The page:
International construction companies bribe top official

Transparency International
August 9, 1999

BERLIN – International construction companies bribe top official in large dam project for South Africa. Scandal highlights urgency of implementing OECD Convention against international corruption.

The involvement of more than a dozen leading European and North American construction companies in a large-scale corruption scandal in South Africa and Lesotho illustrates the urgency of swift implementation of the landmark OECD Convention against international corruption, Transparency International (TI) has urged. The firms are alleged to have bribed the CEO of the 10 billion Rand Lesotho Highlands Water Project (LHWP) with the sum of 12 million Rand (app. 2 million Euro) during a 10-year period. All the implicated companies are from countries that have recently signed the OECD Convention which makes it a crime to bribe public officials abroad. The companies include Hochtief and Zublin from Germany, the Swiss-Swedish ABB, Impregilo from Italy, Sogreah, Bouygues, Dumez International and Spie Batignole from France, and Acres International from Canada among others.

While the official in question has been charged by the Lesotho government on 29 July on 14 counts of bribery and fraud, Transparency International explains that for too long there has been a tendency to focus solely on the recipient of bribes. “Both bribe payer and recipient are defrauding the public, wasting resources and hindering development,” noted TI Chairman Dr. Peter Eigen. “There is no doubt that the international firms involved deserve censure,” continued Eigen. “Moreover, these will have to deal with the commercial fall-out, as rivals will use the fact that they have been caught bribing as a reason why others should refuse to do business with them. This illustrates the heavy price in the long-term for what was essentially a short-term gain,” Eigen concluded.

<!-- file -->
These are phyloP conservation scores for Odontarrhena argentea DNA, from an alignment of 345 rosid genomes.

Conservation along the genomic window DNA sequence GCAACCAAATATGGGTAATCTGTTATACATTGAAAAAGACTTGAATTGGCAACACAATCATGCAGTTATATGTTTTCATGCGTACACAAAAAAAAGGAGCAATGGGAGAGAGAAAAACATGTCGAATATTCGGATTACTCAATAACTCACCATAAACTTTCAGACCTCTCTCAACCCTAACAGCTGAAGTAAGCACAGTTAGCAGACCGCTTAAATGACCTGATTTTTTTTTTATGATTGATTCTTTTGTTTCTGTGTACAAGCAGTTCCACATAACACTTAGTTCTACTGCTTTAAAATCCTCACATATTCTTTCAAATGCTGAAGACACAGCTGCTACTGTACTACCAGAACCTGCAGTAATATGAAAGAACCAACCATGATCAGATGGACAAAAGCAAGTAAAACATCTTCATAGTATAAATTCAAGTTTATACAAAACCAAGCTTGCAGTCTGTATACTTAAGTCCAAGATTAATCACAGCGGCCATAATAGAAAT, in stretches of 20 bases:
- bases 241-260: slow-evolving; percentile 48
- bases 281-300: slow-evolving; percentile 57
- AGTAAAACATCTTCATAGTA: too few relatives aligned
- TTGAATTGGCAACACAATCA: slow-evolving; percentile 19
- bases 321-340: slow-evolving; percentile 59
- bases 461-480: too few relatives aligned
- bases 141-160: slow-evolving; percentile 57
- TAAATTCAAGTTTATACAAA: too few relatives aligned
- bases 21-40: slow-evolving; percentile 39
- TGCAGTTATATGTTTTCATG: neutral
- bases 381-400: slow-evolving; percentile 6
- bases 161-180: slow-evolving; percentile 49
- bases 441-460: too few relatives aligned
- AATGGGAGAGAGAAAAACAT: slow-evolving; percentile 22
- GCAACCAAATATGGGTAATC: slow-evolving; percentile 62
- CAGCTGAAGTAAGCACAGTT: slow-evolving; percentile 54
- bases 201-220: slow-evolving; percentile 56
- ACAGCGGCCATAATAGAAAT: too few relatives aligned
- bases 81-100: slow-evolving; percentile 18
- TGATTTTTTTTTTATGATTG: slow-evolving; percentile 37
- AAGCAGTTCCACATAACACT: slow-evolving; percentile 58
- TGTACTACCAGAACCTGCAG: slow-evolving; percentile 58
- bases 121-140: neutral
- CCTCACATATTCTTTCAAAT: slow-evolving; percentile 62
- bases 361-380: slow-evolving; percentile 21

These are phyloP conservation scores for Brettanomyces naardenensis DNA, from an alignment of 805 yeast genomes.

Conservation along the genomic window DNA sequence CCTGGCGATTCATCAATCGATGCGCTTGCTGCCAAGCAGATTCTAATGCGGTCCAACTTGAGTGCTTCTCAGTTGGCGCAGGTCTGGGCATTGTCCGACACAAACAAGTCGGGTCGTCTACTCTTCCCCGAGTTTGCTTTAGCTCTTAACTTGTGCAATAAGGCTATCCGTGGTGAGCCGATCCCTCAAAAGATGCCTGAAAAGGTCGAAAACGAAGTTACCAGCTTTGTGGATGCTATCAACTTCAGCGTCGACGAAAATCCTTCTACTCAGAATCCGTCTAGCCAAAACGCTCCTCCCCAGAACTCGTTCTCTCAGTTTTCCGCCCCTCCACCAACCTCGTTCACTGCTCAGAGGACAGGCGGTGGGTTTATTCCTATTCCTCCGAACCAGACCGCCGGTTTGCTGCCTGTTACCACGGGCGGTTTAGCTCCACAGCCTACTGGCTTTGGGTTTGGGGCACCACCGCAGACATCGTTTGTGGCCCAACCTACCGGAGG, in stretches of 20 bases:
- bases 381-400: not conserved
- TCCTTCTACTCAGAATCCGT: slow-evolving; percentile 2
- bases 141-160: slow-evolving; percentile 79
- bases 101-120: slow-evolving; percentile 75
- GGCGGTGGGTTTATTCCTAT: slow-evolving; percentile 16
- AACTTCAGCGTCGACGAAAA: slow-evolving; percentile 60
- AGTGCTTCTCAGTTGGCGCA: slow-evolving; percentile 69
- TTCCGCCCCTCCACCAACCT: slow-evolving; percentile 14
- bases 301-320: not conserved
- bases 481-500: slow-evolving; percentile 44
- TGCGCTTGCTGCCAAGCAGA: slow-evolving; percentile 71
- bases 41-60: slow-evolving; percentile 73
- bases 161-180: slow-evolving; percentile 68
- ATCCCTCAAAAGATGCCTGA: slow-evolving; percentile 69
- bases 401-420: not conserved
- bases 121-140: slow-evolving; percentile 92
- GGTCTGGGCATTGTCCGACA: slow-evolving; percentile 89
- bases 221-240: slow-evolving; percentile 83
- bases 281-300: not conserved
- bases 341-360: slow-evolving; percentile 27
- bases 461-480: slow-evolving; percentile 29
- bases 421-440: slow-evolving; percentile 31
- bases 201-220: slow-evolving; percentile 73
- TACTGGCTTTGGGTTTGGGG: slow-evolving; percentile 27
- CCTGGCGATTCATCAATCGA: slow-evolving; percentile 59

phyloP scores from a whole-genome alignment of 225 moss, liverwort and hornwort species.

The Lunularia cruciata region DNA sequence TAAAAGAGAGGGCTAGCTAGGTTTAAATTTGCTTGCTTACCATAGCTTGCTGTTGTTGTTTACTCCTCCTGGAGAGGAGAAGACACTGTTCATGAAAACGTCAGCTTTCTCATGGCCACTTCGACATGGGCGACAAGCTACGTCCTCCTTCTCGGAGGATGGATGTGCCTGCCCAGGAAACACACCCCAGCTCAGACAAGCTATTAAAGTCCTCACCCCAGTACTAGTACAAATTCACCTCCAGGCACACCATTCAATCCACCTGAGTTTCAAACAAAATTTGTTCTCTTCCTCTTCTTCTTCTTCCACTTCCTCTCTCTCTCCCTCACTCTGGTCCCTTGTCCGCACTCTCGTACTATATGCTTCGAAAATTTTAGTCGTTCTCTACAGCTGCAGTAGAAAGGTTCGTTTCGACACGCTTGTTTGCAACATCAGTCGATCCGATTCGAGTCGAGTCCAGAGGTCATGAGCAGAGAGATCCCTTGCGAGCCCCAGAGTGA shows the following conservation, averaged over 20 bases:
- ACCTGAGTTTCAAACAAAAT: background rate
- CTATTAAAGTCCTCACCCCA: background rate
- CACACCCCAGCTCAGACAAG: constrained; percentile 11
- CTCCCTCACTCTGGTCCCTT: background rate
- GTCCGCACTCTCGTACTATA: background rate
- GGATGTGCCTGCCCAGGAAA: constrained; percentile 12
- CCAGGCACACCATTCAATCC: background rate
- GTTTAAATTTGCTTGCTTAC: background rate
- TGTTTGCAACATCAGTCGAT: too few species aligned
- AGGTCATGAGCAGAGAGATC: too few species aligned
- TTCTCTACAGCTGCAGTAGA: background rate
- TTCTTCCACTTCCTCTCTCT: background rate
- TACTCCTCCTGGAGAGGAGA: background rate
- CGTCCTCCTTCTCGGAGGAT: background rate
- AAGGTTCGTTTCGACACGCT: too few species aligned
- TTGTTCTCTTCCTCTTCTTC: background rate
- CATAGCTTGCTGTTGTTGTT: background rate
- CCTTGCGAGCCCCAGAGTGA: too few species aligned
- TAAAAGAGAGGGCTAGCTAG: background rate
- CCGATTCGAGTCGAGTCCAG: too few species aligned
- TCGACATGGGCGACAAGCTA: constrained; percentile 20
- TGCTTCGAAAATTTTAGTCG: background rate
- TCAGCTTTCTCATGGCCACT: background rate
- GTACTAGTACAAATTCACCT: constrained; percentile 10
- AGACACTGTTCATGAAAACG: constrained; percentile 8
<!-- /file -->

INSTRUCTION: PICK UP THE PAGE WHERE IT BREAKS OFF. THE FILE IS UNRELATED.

The international anti-corruption organisation urges the authorities in Southern Africa to seek the co-operation of the judicial authorities in Europe and North America in prosecuting the companies involved. Dr. Eigen stressed “We are also pleased that the South African government intends to acceed to the OECD Convention so that it can play a significant role in extending the scope of the Convention and help protect itself and other countries in Africa and elsewhere from similar incidents.”

Background information: The Lesotho Highlands Water Project is aimed at securing the water supplies of the Johannesburg region, South Africa’s economic heartland. What makes the LHWP bribery case particularly sensitive is the fact that South Africa is the official host of this year’s International Anti-Corruption Conference scheduled to take place in Durban from10 to 15 October. Another delicate issue is the involvement of the World Bank in the project through a US$ 150 m grant. According to the World Bank procurement guidelines firms “engaged in corrupt or fraudulent practices in competing for, or in executing, a bank-financed contract” will be “ineligible, either indefinitely or for a stated period of time, to be awarded a bank-financed contract.”

For further information or interviews, please contact: Mr. Carel Mohn, Press Officer, at the TI International Secretariat at tel. +49-30-343 8200 or Mr. Jeremy Pope, Executive Director, at our London office at tel. +44-171-610 1400

For further information on the LHWP: visit the Website of the International Rivers Network at

About Transparency International:
Transparency International was founded in 1993. It is the only global non- governmental and not-for-profit organisation devoted solely to containing corruption and increasing government accountability. There are currently more than 60 National Chapters in all continents. TI’s International Secretariat is in Berlin, Germany.

Lori Pottinger, Director, Southern Africa Program, and Editor, World Rivers Review International Rivers Network 1847 Berkeley Way, Berkeley, California 94703, USA Tel. (510) 848 1155 Fax (510) 848 1008

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